Here's the patent from Ms/intel and company in 2001:


                  Maybe you guys will wake up there's been a war on the general computer for over 23+ years because intel, microsoft and and want to kill piracy. The advent of windows 10/11 is the end of programs as local applications because the vast majority of PC users are irrational/computer illiterate.

                  TPM and other tech inside newer machines is literally a digital secret police on your PC.


                  • #29
                    Soon99 Thank you for the well written, sourced, and detailed information. I will lose some sleep over this tonight thinking about it, but in the end what can we expect really? I'm very disappointed at these so called "hackers" who do all kinds of crazy things but have done little to break the Intel Management Engine and better yet, AMD's PSP. Now that this is moving on to extremes like the things you've mentioned I have little hope for the future. There was some information I read a couple of years ago that the NSA is actively targeting computer users who care about their privacy and it seems that ME/PSP is not enough for them. We can only hope that there will be a way to evade this in some way.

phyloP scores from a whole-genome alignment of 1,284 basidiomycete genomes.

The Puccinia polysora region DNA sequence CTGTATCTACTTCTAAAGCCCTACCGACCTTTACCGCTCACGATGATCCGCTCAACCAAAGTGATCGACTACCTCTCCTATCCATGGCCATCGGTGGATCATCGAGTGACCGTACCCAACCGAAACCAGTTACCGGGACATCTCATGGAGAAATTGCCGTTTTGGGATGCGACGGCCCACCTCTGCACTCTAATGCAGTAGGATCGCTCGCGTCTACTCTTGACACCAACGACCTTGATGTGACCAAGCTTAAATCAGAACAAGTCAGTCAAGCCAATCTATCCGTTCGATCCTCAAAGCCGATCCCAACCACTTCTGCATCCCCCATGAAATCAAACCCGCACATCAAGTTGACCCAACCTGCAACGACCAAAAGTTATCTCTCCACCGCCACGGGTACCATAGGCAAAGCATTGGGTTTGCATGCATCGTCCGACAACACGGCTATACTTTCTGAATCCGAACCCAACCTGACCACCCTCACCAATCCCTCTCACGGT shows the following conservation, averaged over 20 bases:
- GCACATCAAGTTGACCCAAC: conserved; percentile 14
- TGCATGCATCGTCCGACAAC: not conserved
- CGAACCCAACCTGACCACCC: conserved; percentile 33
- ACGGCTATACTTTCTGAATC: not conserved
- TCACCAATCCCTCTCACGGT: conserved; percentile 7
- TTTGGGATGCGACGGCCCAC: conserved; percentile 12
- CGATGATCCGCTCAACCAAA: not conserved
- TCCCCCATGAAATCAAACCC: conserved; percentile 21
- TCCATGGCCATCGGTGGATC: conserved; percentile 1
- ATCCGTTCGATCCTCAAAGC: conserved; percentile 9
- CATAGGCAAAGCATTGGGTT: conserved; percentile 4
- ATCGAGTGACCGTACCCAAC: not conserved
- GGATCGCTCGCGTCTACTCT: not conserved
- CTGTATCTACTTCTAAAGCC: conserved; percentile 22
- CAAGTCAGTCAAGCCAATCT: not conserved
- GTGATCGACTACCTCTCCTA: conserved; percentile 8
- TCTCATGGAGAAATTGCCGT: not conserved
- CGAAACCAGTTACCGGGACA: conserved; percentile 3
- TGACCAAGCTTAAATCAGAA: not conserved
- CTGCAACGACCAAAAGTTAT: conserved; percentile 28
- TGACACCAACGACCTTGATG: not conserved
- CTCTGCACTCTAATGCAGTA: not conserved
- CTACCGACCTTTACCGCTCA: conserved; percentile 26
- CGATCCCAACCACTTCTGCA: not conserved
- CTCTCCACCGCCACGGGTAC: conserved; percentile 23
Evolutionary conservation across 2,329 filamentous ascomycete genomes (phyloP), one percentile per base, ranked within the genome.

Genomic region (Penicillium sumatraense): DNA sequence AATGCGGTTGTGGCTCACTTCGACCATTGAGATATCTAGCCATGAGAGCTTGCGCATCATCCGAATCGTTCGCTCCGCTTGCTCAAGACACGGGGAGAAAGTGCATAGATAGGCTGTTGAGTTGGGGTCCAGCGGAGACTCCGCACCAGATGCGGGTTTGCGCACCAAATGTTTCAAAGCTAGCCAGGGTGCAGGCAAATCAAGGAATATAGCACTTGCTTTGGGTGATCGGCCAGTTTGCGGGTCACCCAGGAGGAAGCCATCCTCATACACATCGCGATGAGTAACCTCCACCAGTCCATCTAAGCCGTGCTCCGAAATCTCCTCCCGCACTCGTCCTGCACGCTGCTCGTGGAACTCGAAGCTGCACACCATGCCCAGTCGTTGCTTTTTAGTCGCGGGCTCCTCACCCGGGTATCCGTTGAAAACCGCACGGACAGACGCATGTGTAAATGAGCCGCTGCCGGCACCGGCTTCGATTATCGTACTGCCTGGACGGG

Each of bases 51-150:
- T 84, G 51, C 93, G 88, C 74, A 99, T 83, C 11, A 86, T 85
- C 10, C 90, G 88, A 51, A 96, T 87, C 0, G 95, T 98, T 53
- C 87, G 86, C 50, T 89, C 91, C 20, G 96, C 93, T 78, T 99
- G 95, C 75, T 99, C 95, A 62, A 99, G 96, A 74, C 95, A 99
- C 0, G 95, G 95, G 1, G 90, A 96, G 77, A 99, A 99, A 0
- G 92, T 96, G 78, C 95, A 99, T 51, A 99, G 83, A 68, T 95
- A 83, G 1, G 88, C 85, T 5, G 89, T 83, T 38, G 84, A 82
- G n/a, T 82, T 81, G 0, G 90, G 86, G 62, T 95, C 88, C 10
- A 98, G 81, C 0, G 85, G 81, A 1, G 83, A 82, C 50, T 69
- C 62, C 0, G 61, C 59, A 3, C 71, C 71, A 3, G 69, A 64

• #30
                      Originally posted by PublicNuisance View Post
                      AMD also had no Coreboot support before and used PSP so it's not like they were saints before Pluton.
                      There are coreboot-supported AMD boards without PSP, i.e.: Lenovo G505S with A10-5750M, ASUS A88XM-E with A10-6800K, ASUS AM1I-A with Athlon 5370. They are from 15h / early 16h generations which didn't have AMD PSP. Although these quad-core CPUs are from 2013-2014, they are still powerful enough for the modern tasks.